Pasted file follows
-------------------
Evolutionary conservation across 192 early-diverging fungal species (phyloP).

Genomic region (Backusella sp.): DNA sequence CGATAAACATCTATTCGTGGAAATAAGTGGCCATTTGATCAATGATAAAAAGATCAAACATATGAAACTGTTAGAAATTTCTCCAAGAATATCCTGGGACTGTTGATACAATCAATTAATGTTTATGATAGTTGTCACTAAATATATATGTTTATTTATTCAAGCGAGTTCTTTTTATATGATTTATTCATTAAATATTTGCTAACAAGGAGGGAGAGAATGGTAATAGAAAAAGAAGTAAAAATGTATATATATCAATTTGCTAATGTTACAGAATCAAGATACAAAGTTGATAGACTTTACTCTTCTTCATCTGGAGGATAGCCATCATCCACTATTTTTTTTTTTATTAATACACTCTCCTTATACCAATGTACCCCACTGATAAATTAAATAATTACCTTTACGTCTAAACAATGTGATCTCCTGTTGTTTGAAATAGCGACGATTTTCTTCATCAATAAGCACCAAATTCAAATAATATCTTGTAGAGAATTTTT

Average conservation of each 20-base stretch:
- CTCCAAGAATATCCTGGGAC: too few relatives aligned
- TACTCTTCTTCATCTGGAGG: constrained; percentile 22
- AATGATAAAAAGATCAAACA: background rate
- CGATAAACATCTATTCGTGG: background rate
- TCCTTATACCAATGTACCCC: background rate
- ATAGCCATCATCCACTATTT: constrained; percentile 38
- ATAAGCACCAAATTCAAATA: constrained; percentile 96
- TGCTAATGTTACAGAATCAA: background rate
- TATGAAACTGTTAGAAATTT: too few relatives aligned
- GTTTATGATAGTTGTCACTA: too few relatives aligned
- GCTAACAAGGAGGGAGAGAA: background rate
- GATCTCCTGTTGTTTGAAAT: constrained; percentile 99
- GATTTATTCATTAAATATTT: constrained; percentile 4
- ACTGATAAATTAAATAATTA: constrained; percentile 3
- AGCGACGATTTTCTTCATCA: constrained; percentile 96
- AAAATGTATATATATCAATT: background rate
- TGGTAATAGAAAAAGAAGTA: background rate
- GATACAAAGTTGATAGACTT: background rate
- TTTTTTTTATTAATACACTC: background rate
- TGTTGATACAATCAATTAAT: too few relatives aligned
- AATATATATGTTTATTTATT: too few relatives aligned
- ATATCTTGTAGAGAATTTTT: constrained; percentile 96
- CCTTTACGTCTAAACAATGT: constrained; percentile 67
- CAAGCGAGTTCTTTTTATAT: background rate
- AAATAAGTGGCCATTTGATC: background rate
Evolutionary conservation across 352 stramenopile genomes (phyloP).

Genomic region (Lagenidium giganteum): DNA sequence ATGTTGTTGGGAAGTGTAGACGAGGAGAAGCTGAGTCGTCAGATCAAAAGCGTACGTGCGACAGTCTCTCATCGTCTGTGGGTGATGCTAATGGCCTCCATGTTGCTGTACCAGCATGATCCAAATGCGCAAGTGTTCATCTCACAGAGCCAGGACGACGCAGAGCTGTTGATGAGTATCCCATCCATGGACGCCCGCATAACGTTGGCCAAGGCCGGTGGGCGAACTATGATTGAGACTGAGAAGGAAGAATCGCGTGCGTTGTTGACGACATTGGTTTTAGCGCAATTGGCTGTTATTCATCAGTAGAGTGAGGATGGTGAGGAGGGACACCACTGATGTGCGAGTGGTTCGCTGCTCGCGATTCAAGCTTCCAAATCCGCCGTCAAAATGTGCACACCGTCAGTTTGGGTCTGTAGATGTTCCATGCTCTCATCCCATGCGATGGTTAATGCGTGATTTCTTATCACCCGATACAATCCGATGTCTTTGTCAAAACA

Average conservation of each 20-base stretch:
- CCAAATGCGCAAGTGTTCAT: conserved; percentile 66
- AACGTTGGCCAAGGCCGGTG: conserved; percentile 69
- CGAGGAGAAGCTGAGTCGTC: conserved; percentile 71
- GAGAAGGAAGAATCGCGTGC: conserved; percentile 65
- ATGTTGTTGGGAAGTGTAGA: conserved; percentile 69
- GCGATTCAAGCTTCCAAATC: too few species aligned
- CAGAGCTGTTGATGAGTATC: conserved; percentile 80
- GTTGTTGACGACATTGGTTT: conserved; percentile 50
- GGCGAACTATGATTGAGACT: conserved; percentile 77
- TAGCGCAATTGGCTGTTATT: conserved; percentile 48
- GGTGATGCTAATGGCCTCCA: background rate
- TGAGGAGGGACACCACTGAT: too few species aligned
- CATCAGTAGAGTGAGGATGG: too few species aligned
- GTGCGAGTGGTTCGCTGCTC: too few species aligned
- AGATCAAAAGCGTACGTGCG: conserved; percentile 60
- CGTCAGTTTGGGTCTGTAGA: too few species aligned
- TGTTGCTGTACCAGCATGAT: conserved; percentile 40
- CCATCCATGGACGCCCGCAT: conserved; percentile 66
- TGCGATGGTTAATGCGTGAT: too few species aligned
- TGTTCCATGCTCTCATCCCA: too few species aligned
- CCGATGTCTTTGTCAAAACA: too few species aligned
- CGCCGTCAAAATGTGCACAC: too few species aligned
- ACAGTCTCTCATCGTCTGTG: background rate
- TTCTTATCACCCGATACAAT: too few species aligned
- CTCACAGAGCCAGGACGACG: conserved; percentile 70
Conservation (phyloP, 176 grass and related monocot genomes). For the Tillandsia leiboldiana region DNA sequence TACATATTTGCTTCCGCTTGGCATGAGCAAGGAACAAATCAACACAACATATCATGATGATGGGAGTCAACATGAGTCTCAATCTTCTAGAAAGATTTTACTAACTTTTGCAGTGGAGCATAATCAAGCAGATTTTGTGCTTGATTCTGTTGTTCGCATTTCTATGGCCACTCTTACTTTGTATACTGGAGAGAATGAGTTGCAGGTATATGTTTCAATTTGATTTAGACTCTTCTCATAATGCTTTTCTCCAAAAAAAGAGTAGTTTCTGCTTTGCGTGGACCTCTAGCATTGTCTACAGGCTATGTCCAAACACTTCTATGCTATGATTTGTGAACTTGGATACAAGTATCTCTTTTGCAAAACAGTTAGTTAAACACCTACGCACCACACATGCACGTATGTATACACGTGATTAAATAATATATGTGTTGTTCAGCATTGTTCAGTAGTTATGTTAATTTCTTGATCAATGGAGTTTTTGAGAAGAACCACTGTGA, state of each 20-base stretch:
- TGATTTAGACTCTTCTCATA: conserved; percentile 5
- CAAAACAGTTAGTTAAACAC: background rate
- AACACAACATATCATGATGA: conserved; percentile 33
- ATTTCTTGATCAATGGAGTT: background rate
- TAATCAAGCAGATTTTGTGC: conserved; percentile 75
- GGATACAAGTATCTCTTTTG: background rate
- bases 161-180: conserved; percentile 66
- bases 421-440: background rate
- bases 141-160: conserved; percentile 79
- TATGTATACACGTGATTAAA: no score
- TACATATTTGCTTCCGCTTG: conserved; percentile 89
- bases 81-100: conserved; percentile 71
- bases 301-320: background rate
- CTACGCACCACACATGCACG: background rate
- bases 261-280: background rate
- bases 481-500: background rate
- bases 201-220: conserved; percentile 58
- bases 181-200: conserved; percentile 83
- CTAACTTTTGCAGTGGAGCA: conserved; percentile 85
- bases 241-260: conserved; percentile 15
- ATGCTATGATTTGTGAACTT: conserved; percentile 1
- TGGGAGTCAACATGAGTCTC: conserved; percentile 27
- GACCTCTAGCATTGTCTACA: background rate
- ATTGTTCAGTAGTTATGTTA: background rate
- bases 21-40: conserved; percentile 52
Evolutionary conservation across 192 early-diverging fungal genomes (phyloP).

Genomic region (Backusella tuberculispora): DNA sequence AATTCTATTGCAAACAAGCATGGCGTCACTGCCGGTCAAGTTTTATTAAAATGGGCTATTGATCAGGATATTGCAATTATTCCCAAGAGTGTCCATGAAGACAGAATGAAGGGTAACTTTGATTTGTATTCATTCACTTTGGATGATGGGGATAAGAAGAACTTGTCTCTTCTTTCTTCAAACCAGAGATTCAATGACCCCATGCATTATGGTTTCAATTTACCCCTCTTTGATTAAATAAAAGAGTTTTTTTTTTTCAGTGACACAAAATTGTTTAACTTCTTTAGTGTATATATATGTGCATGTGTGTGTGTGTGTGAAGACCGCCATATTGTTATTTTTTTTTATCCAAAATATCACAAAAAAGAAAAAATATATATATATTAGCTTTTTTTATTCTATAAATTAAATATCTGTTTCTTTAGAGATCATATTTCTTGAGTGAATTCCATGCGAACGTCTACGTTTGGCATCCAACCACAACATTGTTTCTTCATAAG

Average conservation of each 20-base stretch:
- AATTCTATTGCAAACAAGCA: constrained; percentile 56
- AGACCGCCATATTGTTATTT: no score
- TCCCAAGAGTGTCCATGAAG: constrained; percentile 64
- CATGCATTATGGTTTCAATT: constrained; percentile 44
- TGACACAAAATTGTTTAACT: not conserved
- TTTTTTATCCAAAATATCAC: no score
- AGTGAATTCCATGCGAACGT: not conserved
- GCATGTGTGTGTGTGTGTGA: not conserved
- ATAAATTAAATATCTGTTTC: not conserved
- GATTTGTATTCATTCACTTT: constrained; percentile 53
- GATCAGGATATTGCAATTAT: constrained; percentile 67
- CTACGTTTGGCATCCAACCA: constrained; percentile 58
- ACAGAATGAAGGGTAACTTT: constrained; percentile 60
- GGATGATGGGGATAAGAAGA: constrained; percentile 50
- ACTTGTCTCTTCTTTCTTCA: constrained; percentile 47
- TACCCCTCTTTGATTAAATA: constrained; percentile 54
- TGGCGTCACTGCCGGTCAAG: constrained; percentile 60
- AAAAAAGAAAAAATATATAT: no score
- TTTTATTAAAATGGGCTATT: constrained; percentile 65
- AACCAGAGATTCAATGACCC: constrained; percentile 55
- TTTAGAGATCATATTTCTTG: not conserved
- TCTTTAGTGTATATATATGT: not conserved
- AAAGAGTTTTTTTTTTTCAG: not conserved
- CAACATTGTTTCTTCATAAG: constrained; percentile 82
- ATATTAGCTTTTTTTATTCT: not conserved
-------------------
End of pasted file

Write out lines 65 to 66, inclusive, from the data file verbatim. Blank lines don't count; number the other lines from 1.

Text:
- bases 421-440: background rate
- bases 141-160: conserved; percentile 79